“Bon appétit!”

    A must-have volume for the loo!

    Back Story...

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    Gabriel: King of Hearts is a moving, wise, and beautifully written retelling of the timeless spiritual lesson finding our own inner wisdom, and how one of our greatest gifts to ourselves and our world is to share this wisdom with all who seek it. By turns funny, heart-breaking, thought-provoking and tender, this is a book that will inspire you on your journey. — Ban Nyo Sho Shin, Zen student A meticulously-written, thought-provoking, massively-relevant, deeply-moving tale! Gabriel: King of Hearts should be required reading at the middle-school level and above. Bravo! – Paul Cooper, Former President, Southfield, Michigan Board of Education  The aptness of the name Gabriel is not lost on the reader. The original Gabriel was an archangel who served as God’s messenger. If you are of a religious or historical bent, you will like that echo. If you are not, it is enough to know that Gabriel brings us messages from the hidden parts of ourselves that we try to overlook as we chase after status. – Dori Hale, author of Disorientation and the Weather A warmhearted parable featuring a plucky squirrel who tackles life’s big issues. – Kirkus Reviews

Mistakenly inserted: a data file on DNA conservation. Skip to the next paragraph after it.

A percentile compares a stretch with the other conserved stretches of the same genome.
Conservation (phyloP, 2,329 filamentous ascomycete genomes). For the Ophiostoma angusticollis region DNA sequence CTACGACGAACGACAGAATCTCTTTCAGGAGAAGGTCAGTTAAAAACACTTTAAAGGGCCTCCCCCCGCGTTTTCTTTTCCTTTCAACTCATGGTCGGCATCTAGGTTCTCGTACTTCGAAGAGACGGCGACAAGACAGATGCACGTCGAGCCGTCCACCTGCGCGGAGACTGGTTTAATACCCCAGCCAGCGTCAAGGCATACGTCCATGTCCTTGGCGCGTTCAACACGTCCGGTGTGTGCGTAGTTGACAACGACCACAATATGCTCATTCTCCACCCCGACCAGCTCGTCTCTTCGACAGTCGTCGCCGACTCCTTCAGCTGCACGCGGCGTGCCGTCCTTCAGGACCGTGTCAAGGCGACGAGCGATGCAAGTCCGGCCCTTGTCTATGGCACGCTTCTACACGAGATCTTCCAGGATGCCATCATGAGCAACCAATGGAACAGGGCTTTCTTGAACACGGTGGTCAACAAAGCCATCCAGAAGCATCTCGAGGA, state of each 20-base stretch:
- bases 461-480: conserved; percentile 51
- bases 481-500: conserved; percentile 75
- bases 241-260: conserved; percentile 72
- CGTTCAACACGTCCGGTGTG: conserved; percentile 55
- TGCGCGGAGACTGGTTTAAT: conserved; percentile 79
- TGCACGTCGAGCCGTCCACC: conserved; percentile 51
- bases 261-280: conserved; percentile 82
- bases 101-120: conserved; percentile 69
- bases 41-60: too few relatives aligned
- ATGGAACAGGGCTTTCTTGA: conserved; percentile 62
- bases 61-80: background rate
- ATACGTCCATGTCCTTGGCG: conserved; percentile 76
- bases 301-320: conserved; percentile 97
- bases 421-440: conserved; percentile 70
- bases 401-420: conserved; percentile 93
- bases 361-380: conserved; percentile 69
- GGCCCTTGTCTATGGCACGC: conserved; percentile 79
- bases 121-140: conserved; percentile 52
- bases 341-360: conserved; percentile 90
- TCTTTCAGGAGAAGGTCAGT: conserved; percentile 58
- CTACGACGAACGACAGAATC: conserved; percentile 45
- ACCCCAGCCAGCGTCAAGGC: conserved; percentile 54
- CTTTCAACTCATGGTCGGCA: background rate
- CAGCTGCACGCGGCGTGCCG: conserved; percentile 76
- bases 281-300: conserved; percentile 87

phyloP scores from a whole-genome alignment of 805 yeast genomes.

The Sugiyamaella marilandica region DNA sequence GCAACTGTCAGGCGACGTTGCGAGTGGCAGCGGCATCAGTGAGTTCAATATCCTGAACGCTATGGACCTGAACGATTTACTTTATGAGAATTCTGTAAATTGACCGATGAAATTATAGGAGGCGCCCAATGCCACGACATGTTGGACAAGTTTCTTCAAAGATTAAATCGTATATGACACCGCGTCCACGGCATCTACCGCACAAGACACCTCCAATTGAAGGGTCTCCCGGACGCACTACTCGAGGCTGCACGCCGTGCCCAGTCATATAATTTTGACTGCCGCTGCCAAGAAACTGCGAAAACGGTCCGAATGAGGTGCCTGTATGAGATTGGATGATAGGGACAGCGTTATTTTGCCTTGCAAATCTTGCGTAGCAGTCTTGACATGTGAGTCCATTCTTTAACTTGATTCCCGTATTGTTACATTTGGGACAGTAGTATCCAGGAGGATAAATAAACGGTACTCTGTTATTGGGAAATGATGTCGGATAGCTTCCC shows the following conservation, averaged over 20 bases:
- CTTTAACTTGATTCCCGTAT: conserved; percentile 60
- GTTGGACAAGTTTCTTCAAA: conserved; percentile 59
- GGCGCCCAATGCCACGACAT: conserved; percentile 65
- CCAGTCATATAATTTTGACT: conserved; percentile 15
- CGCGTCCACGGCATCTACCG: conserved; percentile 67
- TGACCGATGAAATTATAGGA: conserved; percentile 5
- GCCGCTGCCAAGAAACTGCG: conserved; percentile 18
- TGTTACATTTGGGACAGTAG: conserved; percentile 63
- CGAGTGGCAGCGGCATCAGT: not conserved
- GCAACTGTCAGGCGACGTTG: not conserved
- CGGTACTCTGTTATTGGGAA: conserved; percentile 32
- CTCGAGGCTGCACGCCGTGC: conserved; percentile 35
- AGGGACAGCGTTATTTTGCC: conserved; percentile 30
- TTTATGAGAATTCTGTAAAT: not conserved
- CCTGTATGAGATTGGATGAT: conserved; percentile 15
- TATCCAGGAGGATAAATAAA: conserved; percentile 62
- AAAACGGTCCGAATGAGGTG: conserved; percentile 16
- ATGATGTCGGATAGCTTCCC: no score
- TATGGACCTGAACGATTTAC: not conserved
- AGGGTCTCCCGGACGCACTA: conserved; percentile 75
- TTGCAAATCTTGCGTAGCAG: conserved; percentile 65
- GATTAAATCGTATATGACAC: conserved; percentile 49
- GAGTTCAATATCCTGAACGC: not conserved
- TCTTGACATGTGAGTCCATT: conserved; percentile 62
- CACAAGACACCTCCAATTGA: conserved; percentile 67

Gabriel, a pre-adolescent gray squirrel, is being tormented at school by the socially dominant letes, led by Chopper and Bammer, who are always finding new ways to humiliate Gabriel in front of their peers. Gabriel is estranged from a biological father who has lost all contact with his only son; alienated from a stepfather who seems to resent Gabriel’s very presence; and barely tolerated by a popular older sister, Cherice, who beats Gabriel time and again at video games. To the chagrin of his mother and stepfather, Gabriel is no longer welcome at the Church of the Sacred Elm, where Gabriel recently asked the Reverend Willow, in front of the entire congregation, if the Great Rodent could create an acorn so big he couldn’t eat it all. Curious and reflective by nature, Gabriel had meant no harm; he had simply been unable to resist the demands of an insatiable curiosity. Increasingly despondent and desperate, Gabriel sends a letter to Scurry McMurray, a celebrity pawnut player, requesting Scurry’s autograph. Gabriel hopes that possessing even a tiny piece of a celebrity pawnut player’s greatness will elevate his own stature in the eyes of his tormenters. When Gabriel does not receive a reply, he sets out, woefully unprepared, on a quest to get the great Scurry McMurray’s autograph in person. Venturing deeper into the forest than he had ever been before, Gabriel becomes hopelessly lost. What now?